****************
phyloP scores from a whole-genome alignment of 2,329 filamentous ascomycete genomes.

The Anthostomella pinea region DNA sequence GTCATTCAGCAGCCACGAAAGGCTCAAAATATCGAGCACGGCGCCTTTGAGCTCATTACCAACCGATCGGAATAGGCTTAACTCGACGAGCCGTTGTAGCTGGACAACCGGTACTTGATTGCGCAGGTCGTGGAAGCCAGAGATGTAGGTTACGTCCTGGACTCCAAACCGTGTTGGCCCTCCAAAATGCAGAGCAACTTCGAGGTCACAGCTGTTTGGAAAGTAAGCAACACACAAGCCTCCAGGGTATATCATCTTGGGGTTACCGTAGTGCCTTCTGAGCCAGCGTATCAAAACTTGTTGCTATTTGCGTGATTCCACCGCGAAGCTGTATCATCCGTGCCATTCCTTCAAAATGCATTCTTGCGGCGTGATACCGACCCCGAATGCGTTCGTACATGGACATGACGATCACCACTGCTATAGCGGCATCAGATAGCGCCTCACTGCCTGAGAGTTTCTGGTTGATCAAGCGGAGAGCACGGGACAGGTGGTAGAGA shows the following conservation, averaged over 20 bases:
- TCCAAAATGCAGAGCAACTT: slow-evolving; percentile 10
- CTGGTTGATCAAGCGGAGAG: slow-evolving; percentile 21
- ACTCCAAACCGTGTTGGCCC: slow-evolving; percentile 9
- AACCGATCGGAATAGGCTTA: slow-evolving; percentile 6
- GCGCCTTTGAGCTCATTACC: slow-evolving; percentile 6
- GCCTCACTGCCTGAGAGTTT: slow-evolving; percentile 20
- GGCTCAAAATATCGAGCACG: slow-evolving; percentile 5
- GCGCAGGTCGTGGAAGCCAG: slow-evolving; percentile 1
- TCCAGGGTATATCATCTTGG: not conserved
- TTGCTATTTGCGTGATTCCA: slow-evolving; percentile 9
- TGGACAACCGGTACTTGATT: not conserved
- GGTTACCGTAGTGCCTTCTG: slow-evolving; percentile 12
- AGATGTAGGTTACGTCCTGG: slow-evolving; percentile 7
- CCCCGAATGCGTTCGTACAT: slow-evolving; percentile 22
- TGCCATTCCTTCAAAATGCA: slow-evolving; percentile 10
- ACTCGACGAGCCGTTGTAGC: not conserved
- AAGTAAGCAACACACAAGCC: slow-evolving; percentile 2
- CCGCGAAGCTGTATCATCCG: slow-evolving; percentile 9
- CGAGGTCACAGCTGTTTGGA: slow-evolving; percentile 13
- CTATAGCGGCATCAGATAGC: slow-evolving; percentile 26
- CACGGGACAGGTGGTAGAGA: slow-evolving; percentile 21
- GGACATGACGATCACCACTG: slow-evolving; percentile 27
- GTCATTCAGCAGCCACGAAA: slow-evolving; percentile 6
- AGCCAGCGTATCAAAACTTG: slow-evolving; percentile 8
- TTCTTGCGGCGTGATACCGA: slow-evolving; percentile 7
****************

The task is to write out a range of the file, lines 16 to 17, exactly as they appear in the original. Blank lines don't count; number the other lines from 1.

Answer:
- CCCCGAATGCGTTCGTACAT: slow-evolving; percentile 22
- TGCCATTCCTTCAAAATGCA: slow-evolving; percentile 10